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Should I Spray My Cat With Water? 6 Vet-Reviewed Reasons Why You Shouldn’t

Written by: Chantelle Fowler

Last Updated on June 13, 2024 by Catster Editorial Team

hand spraying water from a bottle on black background

Should I Spray My Cat With Water? 6 Vet-Reviewed Reasons Why You Shouldn’t


Dr. Maja Platisa Photo


Dr. Maja Platisa

DVM MRCVS (Veterinarian)

The information is current and up-to-date in accordance with the latest veterinarian research.

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Many households use a spray bottle to deter pets from undesirable behaviors. While it may seem like it works at that moment and will certainly stop your cat from doing whatever behavior you don’t like, it’s not the best discipline. Not only is spraying your cat with water uncomfortable and cruel, but it’s also ineffective.

Read on to learn six reasons you shouldn’t use a spray bottle or any type of punishment and to find more effective alternatives to promote good behavior, like positive reinforcement.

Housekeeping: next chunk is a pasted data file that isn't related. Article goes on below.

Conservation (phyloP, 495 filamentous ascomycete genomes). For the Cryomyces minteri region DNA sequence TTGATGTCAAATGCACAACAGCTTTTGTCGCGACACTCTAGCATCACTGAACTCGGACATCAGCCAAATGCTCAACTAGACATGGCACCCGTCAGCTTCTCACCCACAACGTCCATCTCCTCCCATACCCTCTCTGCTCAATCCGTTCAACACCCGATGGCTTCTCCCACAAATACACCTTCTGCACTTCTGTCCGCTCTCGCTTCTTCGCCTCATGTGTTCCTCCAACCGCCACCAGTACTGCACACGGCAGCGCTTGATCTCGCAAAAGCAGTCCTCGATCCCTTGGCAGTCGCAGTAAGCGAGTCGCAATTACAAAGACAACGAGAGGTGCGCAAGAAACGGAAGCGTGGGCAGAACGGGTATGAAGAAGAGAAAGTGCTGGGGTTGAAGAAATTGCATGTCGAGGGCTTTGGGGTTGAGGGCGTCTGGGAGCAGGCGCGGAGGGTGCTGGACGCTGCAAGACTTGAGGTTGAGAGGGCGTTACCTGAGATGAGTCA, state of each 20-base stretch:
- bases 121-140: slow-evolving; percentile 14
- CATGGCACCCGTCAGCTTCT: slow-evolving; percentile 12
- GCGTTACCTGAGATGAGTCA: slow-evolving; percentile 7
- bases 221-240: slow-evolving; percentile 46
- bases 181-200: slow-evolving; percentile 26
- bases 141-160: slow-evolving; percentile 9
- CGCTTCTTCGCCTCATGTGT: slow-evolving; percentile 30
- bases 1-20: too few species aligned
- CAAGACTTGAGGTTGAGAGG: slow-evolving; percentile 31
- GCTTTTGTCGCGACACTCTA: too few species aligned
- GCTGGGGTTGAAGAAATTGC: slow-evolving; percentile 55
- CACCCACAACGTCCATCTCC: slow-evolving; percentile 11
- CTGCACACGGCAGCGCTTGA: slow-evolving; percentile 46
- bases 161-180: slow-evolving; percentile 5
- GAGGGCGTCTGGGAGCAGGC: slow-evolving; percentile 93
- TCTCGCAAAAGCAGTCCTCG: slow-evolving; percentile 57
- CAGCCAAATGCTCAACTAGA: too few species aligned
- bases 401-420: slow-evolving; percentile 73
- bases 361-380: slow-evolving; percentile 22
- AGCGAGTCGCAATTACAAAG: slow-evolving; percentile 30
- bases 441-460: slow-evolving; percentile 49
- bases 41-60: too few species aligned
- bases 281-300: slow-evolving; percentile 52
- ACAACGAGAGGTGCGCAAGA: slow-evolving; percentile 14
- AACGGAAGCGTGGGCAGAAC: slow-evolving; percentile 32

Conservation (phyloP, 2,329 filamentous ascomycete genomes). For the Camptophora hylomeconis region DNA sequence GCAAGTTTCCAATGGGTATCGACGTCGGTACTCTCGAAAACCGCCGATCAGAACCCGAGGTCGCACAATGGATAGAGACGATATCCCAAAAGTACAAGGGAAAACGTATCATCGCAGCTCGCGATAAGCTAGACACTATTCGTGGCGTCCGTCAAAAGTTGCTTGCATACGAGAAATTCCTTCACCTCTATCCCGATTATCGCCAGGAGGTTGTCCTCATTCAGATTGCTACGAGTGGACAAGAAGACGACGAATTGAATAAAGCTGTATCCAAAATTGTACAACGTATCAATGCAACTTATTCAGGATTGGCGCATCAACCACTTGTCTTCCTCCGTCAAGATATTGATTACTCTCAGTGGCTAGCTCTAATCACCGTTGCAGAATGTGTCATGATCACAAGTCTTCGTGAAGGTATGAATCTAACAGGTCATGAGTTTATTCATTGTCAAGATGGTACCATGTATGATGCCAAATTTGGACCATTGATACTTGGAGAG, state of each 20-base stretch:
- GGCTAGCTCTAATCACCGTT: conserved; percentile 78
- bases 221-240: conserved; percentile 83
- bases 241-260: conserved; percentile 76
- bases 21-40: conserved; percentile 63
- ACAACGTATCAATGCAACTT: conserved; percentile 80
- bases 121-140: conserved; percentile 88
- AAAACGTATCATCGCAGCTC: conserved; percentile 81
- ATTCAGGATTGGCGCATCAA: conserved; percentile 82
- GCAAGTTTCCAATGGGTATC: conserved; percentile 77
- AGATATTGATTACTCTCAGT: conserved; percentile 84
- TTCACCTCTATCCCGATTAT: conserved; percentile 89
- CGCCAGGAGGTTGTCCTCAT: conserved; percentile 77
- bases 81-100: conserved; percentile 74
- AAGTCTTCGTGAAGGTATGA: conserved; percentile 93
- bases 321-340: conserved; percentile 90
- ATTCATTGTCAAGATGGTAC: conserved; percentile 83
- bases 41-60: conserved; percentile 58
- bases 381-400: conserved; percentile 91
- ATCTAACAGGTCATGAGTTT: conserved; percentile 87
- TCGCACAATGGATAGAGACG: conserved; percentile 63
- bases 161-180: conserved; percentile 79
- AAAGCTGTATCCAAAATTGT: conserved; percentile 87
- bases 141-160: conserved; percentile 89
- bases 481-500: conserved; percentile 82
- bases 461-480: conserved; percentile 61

The 6 Reasons You Shouldn’t Spray Your Cat With Water

1. It’s Uncomfortable

Spraying your pet with water can be extremely unpleasant for them. While you might not think a few water droplets could be that uncomfortable, it can certainly feel that way for your kitty. A cat’s tactile senses are much more sensitive than that of humans, so what you feel when spritzed with water and the surprise of it may feel much different to your cat. Plus, most cats will do their best to avoid water and getting wet at all costs.

Punishment or causing your cat discomfort is never a way to approach any of the behaviors your cat may be exhibiting. Instead, try to understand why they may be doing it, as most times it can take a quick fix, like changing the litter box location to a quieter place in case of peeing outside of it. Consult with your veterinarian as there may be an underlying medical reason for your cat’s “naughty” behavior.

2. It Can Have Long-Term Negative Effects on Your Relationship

Your cat doesn’t understand why you’re spraying them with water, so anytime you resort to doing so to try to correct her “bad” behavior, you’re putting a strain on your relationship. They may start to fear and distrust you, breaking the beautiful bond you’ve created in your time together.

water spray bottle
Image Credit: Squirrel_photos, Pixabay

3. It’s Not Effective

If you spray your kitty with water every time they do something you don’t approve of, they may start associating the unpleasant experience of getting sprayed with you, not their actions.